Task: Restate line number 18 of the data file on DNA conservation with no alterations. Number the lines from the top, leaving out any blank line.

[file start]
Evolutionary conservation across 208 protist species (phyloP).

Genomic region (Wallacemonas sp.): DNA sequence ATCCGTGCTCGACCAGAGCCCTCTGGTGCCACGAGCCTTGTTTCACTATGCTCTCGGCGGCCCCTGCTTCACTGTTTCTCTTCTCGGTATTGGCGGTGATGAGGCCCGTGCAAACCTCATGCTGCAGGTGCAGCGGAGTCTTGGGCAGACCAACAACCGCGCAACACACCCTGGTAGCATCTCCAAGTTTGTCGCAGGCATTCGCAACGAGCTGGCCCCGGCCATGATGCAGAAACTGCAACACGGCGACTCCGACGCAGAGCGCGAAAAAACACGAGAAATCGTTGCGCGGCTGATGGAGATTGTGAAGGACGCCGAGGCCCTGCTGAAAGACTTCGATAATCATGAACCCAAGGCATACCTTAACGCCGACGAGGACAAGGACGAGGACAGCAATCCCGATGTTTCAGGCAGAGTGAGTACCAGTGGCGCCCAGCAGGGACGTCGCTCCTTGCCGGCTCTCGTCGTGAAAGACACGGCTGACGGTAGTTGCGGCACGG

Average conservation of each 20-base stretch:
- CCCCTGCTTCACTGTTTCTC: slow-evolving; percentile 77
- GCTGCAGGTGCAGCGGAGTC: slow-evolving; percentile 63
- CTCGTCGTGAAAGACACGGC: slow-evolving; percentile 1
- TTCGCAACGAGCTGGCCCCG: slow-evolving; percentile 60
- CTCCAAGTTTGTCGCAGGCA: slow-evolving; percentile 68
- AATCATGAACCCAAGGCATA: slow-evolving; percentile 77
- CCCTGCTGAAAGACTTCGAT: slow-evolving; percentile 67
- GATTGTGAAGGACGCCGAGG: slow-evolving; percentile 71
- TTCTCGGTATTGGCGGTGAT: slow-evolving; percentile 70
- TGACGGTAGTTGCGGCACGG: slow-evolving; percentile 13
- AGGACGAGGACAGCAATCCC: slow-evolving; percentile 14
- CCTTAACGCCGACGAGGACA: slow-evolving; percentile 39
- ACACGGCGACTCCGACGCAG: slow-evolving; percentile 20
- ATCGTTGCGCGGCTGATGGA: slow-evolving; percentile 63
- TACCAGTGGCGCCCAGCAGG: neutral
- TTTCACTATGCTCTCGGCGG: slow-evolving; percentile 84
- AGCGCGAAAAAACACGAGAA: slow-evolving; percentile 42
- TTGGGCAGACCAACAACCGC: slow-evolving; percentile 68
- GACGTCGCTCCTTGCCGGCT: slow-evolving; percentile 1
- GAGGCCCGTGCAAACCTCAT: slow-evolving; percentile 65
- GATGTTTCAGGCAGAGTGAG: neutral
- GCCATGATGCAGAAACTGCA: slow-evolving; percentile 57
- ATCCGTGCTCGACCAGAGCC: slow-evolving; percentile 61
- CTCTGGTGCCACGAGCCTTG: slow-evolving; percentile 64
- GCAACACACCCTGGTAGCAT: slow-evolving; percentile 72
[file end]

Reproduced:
- TACCAGTGGCGCCCAGCAGG: neutral